Mary Gow

Mary Gow an award-winning fine art photographer, mixed media artist and freelance writer. She’s been exhibiting her work for over 25 years, and been recognized in juried art competitions including those held by Fuji Film’s “A New Way of Seeing,” the San Francisco Women Artists, and the Pacific Art League.

Originally from Louisiana, Mary grew up working at her family’s Southern Cooking and Soul Food business (in the then segregated South). She became a keen observer of the human condition. She saw first hand the beauty of a simple cheerful “hello,” and witnessed her parents' steady determination to serve in an underserved community for 39 years. Mary continues her family’s nurturing soul food tradition through her expressive creations.

Her love of the tools of expression began as early as she could hold crayons and leave lines of bold color on hallway walls. (Her wall coloring didn’t last long as a kid though).

At the age of nine she began her first personally inspired writing campaign to collect maps and information about the cities she wanted to visit in the United States. She would later, as an adult, visit all those cities and 41 of the 50 states, and 17 countries. Interesting tidbit: she was the first Asian-American female in her hometown to letter in high school varsity tennis.

Though mostly a self-taught artist, influential teachers include Harvey Stein at the International Center of Photography in New York and Patti Bellantoni at the School of Visual Arts in New York. A workshop with the forerunner of photomontage, Jerry Uelsmann, left a lasting impression. She graduated with a bachelor’s degree from The University of Texas at Austin and a master’s from San Jose State University.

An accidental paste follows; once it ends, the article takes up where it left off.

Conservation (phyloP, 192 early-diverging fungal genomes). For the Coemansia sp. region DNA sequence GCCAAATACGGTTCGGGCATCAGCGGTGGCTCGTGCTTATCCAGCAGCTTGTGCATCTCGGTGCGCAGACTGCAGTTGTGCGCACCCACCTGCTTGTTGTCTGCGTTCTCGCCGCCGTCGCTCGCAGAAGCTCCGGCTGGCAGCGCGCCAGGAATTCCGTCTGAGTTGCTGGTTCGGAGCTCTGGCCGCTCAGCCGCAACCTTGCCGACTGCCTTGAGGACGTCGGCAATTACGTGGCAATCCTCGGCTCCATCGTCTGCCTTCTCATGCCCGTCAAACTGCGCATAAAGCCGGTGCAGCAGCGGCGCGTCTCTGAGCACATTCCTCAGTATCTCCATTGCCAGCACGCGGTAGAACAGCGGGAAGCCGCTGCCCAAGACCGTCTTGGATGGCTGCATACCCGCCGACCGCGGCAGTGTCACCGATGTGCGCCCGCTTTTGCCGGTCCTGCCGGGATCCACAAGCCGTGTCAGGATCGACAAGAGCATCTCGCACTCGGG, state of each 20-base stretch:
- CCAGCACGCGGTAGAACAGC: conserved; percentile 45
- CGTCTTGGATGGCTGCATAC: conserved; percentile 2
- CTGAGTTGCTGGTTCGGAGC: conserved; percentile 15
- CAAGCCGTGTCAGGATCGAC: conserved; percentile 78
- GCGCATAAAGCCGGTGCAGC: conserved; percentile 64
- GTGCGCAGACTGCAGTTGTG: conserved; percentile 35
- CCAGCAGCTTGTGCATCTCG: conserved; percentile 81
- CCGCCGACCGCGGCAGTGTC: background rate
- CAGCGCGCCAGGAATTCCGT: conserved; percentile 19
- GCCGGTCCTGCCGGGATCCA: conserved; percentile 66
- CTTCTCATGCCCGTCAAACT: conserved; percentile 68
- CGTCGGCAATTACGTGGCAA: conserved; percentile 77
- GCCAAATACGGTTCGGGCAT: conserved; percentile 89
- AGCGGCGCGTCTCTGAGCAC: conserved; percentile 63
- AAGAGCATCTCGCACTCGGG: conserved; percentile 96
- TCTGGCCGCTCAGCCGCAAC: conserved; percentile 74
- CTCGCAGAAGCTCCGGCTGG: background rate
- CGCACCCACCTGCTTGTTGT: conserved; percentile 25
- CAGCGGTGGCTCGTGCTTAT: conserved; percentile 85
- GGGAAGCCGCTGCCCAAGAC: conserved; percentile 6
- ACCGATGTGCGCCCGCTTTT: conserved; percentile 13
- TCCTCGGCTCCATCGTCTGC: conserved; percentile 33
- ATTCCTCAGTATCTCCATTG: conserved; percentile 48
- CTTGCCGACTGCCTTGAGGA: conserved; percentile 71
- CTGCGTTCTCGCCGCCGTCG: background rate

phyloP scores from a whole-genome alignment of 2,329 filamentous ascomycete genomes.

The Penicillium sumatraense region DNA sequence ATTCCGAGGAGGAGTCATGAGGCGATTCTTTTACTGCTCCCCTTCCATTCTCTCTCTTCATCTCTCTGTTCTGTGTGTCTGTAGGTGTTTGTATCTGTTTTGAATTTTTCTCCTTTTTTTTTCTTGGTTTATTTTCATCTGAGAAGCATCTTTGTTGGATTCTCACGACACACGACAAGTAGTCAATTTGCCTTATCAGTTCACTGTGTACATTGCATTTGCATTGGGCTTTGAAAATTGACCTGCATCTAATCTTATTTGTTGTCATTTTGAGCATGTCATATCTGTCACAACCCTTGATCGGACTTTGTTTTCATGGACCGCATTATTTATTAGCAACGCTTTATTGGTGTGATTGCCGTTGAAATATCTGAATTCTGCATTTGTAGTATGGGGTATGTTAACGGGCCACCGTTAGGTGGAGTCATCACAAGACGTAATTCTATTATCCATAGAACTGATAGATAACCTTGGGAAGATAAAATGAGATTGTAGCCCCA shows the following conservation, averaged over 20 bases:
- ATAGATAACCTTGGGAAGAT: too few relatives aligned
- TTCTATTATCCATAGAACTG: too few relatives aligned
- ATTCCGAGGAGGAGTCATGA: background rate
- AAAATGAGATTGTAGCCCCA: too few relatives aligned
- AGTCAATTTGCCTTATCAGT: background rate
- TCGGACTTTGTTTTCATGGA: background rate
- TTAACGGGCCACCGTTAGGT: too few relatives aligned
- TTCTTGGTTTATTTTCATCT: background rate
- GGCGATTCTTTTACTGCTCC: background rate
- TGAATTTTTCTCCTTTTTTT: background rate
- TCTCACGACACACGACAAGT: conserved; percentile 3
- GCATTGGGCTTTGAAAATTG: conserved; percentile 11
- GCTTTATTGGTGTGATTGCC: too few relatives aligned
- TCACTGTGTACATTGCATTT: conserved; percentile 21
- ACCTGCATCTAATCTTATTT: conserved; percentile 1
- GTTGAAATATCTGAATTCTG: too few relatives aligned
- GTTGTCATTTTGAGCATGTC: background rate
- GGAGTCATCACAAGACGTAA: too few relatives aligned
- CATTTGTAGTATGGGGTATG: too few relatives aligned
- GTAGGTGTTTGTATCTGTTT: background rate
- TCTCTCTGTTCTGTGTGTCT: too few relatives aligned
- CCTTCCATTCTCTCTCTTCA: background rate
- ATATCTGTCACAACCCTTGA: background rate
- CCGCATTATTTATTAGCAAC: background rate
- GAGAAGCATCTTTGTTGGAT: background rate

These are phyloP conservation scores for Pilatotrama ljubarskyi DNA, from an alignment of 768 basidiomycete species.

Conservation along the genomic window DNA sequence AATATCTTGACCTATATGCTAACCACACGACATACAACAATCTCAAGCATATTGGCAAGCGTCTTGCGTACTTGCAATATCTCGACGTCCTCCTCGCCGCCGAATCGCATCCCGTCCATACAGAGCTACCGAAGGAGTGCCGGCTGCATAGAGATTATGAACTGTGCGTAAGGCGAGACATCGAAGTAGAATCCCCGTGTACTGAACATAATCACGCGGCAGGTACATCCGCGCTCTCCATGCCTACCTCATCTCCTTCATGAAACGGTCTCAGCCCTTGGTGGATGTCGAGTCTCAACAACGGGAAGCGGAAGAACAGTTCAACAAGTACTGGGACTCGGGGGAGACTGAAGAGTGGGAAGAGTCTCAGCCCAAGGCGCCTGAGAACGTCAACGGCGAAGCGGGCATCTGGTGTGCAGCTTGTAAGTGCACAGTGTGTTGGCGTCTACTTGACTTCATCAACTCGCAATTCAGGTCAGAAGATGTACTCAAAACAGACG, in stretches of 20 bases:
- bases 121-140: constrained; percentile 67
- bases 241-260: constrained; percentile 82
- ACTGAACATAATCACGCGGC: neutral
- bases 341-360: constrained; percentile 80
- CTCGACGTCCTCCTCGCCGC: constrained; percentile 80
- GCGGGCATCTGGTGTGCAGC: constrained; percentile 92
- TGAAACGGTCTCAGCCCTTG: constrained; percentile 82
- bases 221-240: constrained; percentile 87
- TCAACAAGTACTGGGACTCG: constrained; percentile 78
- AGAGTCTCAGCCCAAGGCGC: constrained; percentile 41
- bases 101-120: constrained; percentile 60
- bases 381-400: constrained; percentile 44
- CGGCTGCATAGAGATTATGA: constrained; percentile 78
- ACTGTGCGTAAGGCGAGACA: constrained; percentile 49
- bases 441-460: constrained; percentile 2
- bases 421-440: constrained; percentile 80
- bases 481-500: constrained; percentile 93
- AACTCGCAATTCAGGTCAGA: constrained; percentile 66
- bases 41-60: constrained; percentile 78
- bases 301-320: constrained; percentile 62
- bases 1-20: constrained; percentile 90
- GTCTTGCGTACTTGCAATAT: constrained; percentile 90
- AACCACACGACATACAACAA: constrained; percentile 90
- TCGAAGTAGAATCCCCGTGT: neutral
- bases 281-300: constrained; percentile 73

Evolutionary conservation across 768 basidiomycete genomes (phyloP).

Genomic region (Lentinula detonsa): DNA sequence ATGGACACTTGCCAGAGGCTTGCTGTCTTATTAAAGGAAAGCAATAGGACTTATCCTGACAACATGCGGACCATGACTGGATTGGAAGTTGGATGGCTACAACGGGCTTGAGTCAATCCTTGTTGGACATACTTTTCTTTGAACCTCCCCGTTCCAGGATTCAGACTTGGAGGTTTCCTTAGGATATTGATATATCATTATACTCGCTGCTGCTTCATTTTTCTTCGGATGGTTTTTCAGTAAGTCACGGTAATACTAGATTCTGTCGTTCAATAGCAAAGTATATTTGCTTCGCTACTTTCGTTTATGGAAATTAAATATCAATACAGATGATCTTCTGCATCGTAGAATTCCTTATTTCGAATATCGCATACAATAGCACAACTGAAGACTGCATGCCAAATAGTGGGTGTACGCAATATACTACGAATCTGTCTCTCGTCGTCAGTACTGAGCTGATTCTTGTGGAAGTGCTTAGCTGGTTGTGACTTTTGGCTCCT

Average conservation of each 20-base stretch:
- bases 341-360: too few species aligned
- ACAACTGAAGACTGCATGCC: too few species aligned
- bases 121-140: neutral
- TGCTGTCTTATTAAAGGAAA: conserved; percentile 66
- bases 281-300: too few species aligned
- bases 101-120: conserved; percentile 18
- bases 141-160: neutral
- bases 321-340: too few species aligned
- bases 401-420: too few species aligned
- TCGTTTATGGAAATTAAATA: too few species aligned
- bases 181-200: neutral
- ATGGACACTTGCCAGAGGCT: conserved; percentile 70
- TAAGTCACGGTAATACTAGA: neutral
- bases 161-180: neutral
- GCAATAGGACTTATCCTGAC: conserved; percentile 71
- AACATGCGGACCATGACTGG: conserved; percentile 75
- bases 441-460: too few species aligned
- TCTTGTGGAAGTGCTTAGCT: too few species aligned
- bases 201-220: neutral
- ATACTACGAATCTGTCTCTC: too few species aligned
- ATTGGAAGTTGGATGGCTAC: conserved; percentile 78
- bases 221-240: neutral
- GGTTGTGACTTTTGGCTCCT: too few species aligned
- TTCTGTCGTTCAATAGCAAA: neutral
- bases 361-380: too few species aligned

Mary’s worked as a freelance photographer for two major educational publishers. Her fine art photography has won several awards, and most recently appeared in Forum, a literary journal published by San Francisco City College. Her writings have appeared in the Austin American Statesman, the New Bernal Journal, the Dallas Morning News and New Texas Magazine

Though she’s had many displays of her art, a show in San Francisco caught the eye of an art reviewer:

Gow’s work is part of the abstract art tradition which developed in the late 19th and early 20th centuries when many artists felt literal graphic representation didn’t adequately express feelings they were experiencing. Like her predecessors, Gow showcases a reality that is impossible to illustrate in any other way.  -Murray Paskin

Read the full review at San Francisco Examiner.

Mary’s currently working on an inspirational book and she blogs about her creative journey at ArtSpirit7.com.

You can find prints of her work for purchase at her on-line gallery at http://marygow.imagekind.com or click print on demand.

Here’s what some people have to say about her work:

“The colors in your abstract work are so vivid and alive–and then the black and white. Just lovely. Haunting. (Even the photographs tend towards the abstract: much tension there between a recognizable “image” and our perception of the “purity” of lines and related spaces. It’s as if an other consciousness were pulling at us as we look at the world.”
– Jack Foley, poet/performer/writer and host of KPFA 94.1 FM’s “Cover to Cover”

“Pure invention, challenging the viewer to consider the possibilities of the image.”
Robert Buelteman 

“Refreshing . . . takes us back to what photography is all about.” 
– Marvin Wax

THANKS SO MUCH for this gorgeous splash of beauty on my wall! Came home and immediately on entering, it burst into my vision and would not let me go – just as it did at your showing. And now I get to drink it in umpteen times a day.”
-Lisa Dollar, founder of the Lysistrada Project

“This piece is beautiful, ethereal–the colorist theme really comes through.”
-Lisa Awrey

“Beautiful! I’ve enjoyed looking at all your wonderful work! Thank you.”
– Vicki Smith

“Thank you for sharing your unique brand of art with the world. Goodness knows we need the spiritual uplift that your paintings spark! How can one resist such transcendent beauty?”
-Blesilda Carmona

“Your work is beautiful!”
– Leslie Katz, Arts Editor, San Francisco Examiner

“Stunning work in every medium!”
– Jake Berry